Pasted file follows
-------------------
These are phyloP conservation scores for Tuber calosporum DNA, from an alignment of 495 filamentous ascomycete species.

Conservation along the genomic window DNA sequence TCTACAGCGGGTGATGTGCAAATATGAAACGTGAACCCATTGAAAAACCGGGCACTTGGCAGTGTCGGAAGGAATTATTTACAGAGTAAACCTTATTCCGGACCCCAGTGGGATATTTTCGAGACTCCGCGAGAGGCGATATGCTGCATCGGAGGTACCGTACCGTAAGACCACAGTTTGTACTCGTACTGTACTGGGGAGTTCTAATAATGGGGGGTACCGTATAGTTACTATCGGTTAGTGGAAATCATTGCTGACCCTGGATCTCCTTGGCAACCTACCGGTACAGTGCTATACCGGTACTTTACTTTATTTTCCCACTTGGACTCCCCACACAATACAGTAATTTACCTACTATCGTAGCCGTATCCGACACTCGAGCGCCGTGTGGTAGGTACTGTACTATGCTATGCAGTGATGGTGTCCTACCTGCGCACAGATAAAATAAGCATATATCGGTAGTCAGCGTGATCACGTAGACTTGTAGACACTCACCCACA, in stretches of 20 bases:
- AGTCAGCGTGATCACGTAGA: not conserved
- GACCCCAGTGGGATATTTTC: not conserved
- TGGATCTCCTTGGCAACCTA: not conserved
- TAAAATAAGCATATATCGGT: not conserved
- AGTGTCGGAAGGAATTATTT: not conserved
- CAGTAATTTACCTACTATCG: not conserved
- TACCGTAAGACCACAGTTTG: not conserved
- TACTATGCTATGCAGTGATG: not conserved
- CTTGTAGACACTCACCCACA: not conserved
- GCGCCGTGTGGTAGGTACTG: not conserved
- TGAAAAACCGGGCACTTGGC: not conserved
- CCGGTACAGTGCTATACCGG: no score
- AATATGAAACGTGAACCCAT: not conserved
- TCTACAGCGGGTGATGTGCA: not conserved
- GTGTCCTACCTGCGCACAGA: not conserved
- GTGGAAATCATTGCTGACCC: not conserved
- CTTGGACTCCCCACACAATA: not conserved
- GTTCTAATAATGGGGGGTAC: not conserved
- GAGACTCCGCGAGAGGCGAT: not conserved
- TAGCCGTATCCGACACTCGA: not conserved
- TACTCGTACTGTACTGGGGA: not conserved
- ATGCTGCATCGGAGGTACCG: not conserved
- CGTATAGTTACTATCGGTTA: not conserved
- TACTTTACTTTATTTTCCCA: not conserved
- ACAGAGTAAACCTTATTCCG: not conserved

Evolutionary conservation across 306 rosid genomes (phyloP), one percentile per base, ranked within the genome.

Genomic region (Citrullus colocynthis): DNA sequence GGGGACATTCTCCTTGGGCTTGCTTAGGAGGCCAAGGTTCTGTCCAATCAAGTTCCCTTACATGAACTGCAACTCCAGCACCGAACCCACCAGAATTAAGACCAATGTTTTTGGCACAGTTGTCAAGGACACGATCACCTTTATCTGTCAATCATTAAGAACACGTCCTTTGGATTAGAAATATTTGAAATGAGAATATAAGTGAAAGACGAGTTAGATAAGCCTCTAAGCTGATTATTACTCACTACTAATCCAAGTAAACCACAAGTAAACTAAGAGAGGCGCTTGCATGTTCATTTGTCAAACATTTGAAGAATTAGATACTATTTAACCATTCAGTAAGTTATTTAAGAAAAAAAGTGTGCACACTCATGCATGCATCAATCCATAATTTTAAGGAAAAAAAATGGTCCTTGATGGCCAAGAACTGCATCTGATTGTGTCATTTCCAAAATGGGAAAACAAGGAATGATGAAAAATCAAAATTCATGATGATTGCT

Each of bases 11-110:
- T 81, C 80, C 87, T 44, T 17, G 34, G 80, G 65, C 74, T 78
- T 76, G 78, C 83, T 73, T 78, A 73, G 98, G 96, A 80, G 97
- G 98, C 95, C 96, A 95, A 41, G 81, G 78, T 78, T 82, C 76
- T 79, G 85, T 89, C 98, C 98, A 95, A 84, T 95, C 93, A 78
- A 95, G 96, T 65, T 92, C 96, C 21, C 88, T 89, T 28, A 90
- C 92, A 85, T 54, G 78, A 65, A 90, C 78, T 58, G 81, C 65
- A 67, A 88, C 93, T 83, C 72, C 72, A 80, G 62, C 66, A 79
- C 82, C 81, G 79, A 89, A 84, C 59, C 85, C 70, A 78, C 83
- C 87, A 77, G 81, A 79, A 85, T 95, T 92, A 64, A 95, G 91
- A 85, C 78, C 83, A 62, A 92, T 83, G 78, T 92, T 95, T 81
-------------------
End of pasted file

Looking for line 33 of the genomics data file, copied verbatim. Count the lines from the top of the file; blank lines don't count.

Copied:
- G 98, C 95, C 96, A 95, A 41, G 81, G 78, T 78, T 82, C 76